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Film Review: The Card Counter

12 November 21 words: Aaron Roe

God’s lonely man returns yet again in Paul Schrader’s psychological thriller...

Director: Paul Schrader
Starring: Oscar Isaac, Tiffany Haddish, Tye Sheridan
Running time: 112 minutes

Paul Schrader’s (Taxi Driver, Blue Collar) characters have stalked the dark recesses of cinema for fifty years, trapped in cyclical limbos of masculine disillusion; invisible creatures in a world that turns a blind eye. He was having somewhat of a creative wobble before his comeback with First Reformed and he’s flexing that idiosyncratic, story-telling muscle again with William Tell (Oscar Isaac),  the ex-con turned card counter who prowls casinos, for his latest film The Card Counter.

“I was an American kid… confinement of any kind was terrifying” – Tell’s dulcet voiceover hangs like a black cloud, words juxtaposed by the insipid brutal shot of a prison canteen. After almost a decade inside with no means of passing the time other than counting cards, Tell has all but dissolved into those shades of grey, drifting from seedy casino to seedy casino with a glued on poker-face, a fixture of the blackjack table. Going through the motions of his post-incarcerated, transient existence, he finds solace in the rules of the house – one facet of his life which he has relative control over – never making flashy bets, paying solely in cash, and forgoing personal connections. He carries out odd, almost masochistic rituals such as covering the furniture of whichever motel room he finds himself in in stark bedsheets. Is this to make it easier to slip under the radar, or perhaps to make those four walls more like a prison? Either way, he’s committed to a hand which he never reveals. 

“Then,” in the words of Taxi Driver's Travis Bickle, “suddenly, there is a change,” and the monotony is broken by two intersecting relationships. La Linda (Tiffany Hadish), another fixture of the gambling halls, approaches Tell and offers financial backing, a partnership in which she would share some of his winnings – something that he quickly refuses. However, La Linda is persistent and, charged with subtle eroticism, she threatens to melt his icy heart. Cirk (Ty Sheredan), a fatherless, wide-eyed millennial, triggers Tell’s parental instincts whilst also awakening his dark military past, which bubbles just underneath the surface. The interactions between these characters are by no means cutting-edge, especially if you’re familiar with Schrader’s narrative blueprints; it’s obvious these relationships are constructed to give these loners a brief shot at redemption. These transient arcs are where the film's primary source of tension comes from – the hand that slowly reveals itself, the tightened coil ready to snap into an explosion of cathartic violence.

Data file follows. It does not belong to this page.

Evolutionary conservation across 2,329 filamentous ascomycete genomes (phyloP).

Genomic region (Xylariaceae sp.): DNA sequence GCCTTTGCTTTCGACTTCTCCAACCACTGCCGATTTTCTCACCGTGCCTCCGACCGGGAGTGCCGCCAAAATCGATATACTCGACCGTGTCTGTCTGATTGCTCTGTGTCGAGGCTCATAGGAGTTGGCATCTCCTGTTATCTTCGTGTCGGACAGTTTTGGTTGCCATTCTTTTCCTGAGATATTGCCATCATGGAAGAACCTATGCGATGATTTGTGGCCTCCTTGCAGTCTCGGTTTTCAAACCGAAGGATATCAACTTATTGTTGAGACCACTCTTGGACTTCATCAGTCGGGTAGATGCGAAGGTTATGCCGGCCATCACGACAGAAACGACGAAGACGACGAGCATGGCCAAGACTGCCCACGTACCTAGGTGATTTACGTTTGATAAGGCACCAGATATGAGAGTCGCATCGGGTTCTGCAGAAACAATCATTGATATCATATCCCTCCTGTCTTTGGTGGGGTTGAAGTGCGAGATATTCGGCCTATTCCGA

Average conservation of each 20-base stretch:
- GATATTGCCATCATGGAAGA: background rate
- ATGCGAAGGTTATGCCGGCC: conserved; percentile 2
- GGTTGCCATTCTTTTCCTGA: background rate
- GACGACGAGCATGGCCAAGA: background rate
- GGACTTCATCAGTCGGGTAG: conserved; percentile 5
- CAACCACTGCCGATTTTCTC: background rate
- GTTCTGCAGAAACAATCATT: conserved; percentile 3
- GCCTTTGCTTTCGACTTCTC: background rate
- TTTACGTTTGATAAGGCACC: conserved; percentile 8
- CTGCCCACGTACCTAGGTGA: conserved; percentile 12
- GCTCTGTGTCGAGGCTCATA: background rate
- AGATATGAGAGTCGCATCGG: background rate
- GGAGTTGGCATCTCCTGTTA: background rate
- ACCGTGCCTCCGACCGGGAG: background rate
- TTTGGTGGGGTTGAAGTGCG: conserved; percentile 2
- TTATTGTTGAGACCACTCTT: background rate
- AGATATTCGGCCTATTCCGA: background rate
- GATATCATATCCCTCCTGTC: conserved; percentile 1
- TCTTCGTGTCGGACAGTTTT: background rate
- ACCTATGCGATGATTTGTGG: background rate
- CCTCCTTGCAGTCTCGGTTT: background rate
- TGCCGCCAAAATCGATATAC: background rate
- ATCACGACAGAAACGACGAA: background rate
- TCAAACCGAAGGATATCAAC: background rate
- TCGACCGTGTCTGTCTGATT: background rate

If I were a betting man, I’d say Schrader’s latest is destined to have the shelf life of a cult-classic

Oscar Isaac is the perfect vessel for his director, fleshing out Tell’s disposition with such uncanny restraint and simmering resentment, uncompromising when it comes to the uncomfortable dysfunctionality of the character, and heart-breaking in moments of sheer revelation. It might just be his most remarkable performance to date. The camera is muted – apart from forays into the transcendence of intimacy or the harrowing nightmarishness of military torture – but all it needs to do is observe Isaac, who embodies everything we love about Schrader; that feeling of moral ambiguity, not knowing where we stand, trying to wrap our head around the contradictions we’re seeing.

It’s such a hard film to consider without taking the rest of Schrader’s filmography into account. Tell’s DNA feels traceable through films like Blue Collar, Taxi Driver, Hardcore and Light Sleeper; self-righteousness, entitlement, penance and delusional heroics of men who ultimately do not belong. Is this Schrader’s crack at nostalgia? A director’s autumnal film where they revisit the themes that defined them? He’s never really strayed far from his own brand of toxic masculinity, so I don’t think he’s getting sentimental just yet. In fact, what is brilliant about this film is the anger and cynicism he has for contemporary society; technology is the enabler for violence, “USA, USA, USA!” is chanted by a boisterous poker player simply called Mr. USA and Tell is always shown to be a product of his volatile environment. 

The Card Counter is a fascinating piece, but it doesn’t have the gloss, the pacing or the accessibility of a commercial thriller, and Isaac’s character is sure to make a lot of people uncomfortable. But if I were a betting man, I’d say Schrader’s latest is destined to have the shelf life of a cult-classic.

Did you know? Paul Schrader is notorious for being outspoken on his Facebook page, and in the past has been asked by both Focus Features and A24 to take a hiatus from posting while they were distributing his films. 

The Card Counter is in cinemas now

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